13 Triangulation. Triangulation is the collection of information in many ways rather than relying solely on one source. It is also referred to as a "multi-instrument" approach.

14 Validity Validity in action research refers to how we know that the data we collect (test scores, for example) accurately gauge what we are trying measure. To put it technically, "validity refers to the degree to which scientific observations actually measure or record what they purport to measure" (Pelto and Pelto, 1978, p. 33).

15 Reliability Reliability refers to the consistency with which our data measures what we are attempting to measure over time.

16 Data analysis Data analysis is an attempt by the teacher researcher to summarize the data that have been collected in a dependable, accurate, reliable, and correct manner. It is the presentation of findings in a way that has an air of undeniability.

17 Data interpretation Data interpretation is an attempt by the researcher to find meaning in the data, to answer the question "So what?" Data interpretation focuses on the implications or meanings of the study's findings. Spend time discussing with a partner how you might collect your data

18 Dialectic Action Research Spiral

19 Problem-Resolving Action Research Model

20 Levels of Action Learning
The Individual New learning about self and new ways of working The Group Collaboration with others provides support and challenge for individual and group learning The School System New ideas and strategies that help provide a better school system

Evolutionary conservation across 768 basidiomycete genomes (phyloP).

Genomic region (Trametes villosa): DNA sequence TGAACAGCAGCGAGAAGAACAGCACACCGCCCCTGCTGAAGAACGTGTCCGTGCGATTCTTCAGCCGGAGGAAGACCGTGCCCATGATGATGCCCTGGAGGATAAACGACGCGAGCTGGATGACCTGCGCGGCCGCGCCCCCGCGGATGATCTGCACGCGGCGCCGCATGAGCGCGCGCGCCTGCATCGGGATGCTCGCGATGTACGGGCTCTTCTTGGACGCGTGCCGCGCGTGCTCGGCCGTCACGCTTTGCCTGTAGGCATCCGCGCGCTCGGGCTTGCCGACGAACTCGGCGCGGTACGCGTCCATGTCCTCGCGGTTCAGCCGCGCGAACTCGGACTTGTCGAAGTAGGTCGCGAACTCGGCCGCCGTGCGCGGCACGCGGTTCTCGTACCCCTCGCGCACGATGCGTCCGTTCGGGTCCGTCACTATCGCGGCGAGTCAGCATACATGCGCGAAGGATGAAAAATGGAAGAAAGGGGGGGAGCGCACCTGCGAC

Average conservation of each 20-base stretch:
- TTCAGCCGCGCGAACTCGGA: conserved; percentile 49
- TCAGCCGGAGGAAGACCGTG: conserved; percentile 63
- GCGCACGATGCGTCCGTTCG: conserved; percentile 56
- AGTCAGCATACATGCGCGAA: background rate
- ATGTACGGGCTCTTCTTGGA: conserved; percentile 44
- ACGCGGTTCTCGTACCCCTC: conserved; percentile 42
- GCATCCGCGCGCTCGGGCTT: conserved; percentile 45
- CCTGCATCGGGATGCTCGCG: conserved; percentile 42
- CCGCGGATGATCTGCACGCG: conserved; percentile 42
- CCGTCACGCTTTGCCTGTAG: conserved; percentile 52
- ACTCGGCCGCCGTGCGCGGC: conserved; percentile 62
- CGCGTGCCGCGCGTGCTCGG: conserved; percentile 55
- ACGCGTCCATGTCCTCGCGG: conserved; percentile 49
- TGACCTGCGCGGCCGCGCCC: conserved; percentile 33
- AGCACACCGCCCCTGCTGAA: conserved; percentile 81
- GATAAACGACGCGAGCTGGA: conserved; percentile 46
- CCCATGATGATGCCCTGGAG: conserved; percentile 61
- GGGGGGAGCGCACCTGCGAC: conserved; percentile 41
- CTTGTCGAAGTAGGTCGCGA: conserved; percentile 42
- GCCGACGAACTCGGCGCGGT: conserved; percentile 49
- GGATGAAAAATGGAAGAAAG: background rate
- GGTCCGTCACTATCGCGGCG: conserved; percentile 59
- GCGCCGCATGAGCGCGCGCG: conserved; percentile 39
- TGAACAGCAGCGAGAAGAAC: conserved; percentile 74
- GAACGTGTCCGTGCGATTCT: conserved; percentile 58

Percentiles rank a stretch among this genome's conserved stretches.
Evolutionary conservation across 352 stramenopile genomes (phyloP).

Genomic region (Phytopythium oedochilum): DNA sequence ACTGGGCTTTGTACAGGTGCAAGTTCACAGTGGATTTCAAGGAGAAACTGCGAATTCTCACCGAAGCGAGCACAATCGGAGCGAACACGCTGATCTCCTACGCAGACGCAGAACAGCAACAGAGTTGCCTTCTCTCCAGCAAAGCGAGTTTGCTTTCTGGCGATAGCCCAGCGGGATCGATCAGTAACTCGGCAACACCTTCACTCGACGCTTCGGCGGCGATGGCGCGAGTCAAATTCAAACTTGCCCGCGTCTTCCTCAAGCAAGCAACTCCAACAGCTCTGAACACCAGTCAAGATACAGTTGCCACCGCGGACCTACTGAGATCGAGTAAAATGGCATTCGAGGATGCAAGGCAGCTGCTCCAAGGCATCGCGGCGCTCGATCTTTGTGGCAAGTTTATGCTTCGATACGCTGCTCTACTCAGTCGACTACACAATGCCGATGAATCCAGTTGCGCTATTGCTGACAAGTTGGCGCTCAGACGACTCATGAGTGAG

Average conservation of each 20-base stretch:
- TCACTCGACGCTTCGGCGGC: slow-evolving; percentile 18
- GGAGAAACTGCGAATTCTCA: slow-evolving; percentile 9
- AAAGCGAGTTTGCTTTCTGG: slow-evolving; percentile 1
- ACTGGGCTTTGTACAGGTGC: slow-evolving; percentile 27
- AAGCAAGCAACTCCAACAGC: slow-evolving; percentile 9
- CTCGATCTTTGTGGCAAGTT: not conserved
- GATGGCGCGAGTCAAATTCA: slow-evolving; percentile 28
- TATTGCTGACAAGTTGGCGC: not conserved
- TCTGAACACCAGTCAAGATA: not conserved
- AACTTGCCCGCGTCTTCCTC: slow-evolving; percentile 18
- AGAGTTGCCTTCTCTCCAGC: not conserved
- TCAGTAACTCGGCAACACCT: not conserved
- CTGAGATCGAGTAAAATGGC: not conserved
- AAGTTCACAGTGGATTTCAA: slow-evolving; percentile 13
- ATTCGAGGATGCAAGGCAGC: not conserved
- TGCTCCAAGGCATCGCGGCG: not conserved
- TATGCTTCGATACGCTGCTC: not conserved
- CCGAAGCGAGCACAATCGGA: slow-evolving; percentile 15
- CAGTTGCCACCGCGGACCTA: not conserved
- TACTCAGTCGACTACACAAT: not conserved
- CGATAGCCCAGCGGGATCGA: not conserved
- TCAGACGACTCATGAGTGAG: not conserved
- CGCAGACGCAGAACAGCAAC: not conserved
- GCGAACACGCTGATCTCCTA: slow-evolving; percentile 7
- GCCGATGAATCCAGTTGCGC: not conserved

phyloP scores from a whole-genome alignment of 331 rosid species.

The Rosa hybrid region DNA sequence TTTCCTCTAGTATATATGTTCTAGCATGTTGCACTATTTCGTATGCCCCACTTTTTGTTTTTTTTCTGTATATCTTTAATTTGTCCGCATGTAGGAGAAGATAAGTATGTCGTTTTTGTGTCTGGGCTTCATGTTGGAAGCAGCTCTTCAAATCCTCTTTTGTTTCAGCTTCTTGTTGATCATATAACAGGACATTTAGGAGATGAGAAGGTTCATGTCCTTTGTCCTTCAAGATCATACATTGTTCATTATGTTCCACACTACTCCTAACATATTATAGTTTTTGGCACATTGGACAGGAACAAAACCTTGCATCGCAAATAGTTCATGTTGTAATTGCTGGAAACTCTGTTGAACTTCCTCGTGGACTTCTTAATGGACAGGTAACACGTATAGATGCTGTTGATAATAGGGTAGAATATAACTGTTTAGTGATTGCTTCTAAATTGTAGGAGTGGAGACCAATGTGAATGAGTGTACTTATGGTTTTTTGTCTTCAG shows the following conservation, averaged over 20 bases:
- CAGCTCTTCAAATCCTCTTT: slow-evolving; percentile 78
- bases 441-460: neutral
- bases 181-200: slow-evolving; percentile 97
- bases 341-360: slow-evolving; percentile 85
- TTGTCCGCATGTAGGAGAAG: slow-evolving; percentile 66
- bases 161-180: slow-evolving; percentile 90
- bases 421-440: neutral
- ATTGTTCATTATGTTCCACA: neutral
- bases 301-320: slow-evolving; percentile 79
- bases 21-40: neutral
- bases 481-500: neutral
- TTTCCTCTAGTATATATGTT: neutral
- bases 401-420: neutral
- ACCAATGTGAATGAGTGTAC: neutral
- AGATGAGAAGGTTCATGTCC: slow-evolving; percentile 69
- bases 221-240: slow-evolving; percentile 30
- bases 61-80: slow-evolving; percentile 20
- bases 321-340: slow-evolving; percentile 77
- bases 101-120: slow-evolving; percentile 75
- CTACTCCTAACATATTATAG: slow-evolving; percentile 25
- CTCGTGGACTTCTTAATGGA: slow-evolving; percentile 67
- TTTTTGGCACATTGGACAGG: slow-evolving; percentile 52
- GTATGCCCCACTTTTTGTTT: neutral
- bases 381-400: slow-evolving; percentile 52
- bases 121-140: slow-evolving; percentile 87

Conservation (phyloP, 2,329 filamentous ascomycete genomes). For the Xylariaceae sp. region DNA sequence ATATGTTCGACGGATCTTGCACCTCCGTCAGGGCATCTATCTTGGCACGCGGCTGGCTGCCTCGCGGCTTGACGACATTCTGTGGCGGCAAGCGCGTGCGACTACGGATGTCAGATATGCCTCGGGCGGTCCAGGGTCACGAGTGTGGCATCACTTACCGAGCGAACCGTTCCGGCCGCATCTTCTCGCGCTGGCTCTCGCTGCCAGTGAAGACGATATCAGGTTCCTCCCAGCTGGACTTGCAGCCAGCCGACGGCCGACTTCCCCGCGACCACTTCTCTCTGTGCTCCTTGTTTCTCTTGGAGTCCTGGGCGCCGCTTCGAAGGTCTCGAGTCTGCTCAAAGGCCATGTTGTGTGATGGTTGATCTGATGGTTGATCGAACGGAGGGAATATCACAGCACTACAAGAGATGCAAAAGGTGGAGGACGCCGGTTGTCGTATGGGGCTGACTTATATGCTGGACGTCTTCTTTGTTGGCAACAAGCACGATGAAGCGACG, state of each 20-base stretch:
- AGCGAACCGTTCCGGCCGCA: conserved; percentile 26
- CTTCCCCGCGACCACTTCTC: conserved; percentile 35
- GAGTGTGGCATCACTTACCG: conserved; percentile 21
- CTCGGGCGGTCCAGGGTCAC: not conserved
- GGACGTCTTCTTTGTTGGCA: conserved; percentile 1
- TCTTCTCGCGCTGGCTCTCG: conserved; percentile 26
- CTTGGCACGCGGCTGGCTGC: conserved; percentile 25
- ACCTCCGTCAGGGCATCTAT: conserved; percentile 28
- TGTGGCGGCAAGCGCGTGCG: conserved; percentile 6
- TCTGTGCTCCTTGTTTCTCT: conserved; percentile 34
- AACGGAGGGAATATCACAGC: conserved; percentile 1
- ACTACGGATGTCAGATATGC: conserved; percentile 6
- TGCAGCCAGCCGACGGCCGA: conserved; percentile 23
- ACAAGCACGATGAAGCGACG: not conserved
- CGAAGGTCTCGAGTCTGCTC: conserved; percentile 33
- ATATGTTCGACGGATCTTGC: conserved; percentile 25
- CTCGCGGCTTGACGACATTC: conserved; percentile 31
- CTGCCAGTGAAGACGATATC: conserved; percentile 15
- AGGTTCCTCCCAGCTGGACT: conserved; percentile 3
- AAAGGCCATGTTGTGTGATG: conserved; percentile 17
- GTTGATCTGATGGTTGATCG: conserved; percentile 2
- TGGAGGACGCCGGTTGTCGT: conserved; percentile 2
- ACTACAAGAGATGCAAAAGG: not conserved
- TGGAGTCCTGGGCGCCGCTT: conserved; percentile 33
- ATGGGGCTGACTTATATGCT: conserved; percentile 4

21 Plan The Action Learning Cycle Act Reflect Describe

22 7 Questions What do already know, and what else do I need to know?
What can I already do, and what would I like to learn? How much time and effort do I want to put into this? What help might I need, and who can I get it from? How flexible and responsive am I in the use of different techniques? Whom else do I want to inform, and how will I inform them? How long should it take?

23 Where might I start? Follow an interest
Investigate a situation (identified by yourself or others) Use a particular technology Critique something Change a routine Modify a technique Face problems and try to find a solution Spend time working out the details

24 The strategy must: Work best for you and your learners
Be achievable in your situation Be worthwhile Be something you’re interested in Be something that needs changing

25 Data Collection What am I trying to show? How will I demonstrate this?
What sort of data will I collect? How will I interpret the data?

26 Are you ready to begin?

27 Ideas for Action Research Projects
Visual Language – presentation Literacy – improved skills in critical literacy, research, writing, reading Inquiry – graphic organisers, thinking skills, questioning, engagement levels Assessment – video clips, school support programmes e.g. Successmaker Teaching Techniques – interactive whiteboards, use of ICT